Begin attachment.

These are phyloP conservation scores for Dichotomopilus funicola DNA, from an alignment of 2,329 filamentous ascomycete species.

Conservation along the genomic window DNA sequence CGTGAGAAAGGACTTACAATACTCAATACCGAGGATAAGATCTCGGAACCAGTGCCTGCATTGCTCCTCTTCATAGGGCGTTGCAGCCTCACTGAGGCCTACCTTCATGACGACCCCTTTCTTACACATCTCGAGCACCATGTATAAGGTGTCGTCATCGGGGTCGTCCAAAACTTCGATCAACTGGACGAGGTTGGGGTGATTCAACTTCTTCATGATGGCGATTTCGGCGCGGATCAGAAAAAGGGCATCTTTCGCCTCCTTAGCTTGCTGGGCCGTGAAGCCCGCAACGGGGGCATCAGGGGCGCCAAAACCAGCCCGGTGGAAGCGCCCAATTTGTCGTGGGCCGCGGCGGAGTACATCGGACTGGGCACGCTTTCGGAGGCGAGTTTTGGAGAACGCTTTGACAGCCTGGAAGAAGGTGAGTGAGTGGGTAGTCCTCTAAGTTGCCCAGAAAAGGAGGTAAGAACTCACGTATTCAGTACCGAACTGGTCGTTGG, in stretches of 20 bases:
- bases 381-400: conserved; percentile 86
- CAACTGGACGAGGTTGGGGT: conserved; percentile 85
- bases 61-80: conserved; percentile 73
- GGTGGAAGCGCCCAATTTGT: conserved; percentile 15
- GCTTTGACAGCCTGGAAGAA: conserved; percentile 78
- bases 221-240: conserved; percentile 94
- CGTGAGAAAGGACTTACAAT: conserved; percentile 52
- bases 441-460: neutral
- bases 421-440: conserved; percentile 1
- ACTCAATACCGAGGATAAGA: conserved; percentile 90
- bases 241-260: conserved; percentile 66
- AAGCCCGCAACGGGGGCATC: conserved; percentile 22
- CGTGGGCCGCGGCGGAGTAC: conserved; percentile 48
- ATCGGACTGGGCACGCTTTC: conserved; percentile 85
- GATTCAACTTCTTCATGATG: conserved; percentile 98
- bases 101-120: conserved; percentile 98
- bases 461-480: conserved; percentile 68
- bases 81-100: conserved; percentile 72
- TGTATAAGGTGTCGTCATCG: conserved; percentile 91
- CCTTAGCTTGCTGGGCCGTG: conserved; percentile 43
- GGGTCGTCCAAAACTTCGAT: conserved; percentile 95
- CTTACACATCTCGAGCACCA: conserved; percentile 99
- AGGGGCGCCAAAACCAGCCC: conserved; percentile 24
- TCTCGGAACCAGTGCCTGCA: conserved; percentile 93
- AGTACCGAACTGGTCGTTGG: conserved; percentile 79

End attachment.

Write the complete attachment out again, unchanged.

These are phyloP conservation scores for Dichotomopilus funicola DNA, from an alignment of 2,329 filamentous ascomycete species.

Conservation along the genomic window DNA sequence CGTGAGAAAGGACTTACAATACTCAATACCGAGGATAAGATCTCGGAACCAGTGCCTGCATTGCTCCTCTTCATAGGGCGTTGCAGCCTCACTGAGGCCTACCTTCATGACGACCCCTTTCTTACACATCTCGAGCACCATGTATAAGGTGTCGTCATCGGGGTCGTCCAAAACTTCGATCAACTGGACGAGGTTGGGGTGATTCAACTTCTTCATGATGGCGATTTCGGCGCGGATCAGAAAAAGGGCATCTTTCGCCTCCTTAGCTTGCTGGGCCGTGAAGCCCGCAACGGGGGCATCAGGGGCGCCAAAACCAGCCCGGTGGAAGCGCCCAATTTGTCGTGGGCCGCGGCGGAGTACATCGGACTGGGCACGCTTTCGGAGGCGAGTTTTGGAGAACGCTTTGACAGCCTGGAAGAAGGTGAGTGAGTGGGTAGTCCTCTAAGTTGCCCAGAAAAGGAGGTAAGAACTCACGTATTCAGTACCGAACTGGTCGTTGG, in stretches of 20 bases:
- bases 381-400: conserved; percentile 86
- CAACTGGACGAGGTTGGGGT: conserved; percentile 85
- bases 61-80: conserved; percentile 73
- GGTGGAAGCGCCCAATTTGT: conserved; percentile 15
- GCTTTGACAGCCTGGAAGAA: conserved; percentile 78
- bases 221-240: conserved; percentile 94
- CGTGAGAAAGGACTTACAAT: conserved; percentile 52
- bases 441-460: neutral
- bases 421-440: conserved; percentile 1
- ACTCAATACCGAGGATAAGA: conserved; percentile 90
- bases 241-260: conserved; percentile 66
- AAGCCCGCAACGGGGGCATC: conserved; percentile 22
- CGTGGGCCGCGGCGGAGTAC: conserved; percentile 48
- ATCGGACTGGGCACGCTTTC: conserved; percentile 85
- GATTCAACTTCTTCATGATG: conserved; percentile 98
- bases 101-120: conserved; percentile 98
- bases 461-480: conserved; percentile 68
- bases 81-100: conserved; percentile 72
- TGTATAAGGTGTCGTCATCG: conserved; percentile 91
- CCTTAGCTTGCTGGGCCGTG: conserved; percentile 43
- GGGTCGTCCAAAACTTCGAT: conserved; percentile 95
- CTTACACATCTCGAGCACCA: conserved; percentile 99
- AGGGGCGCCAAAACCAGCCC: conserved; percentile 24
- TCTCGGAACCAGTGCCTGCA: conserved; percentile 93
- AGTACCGAACTGGTCGTTGG: conserved; percentile 79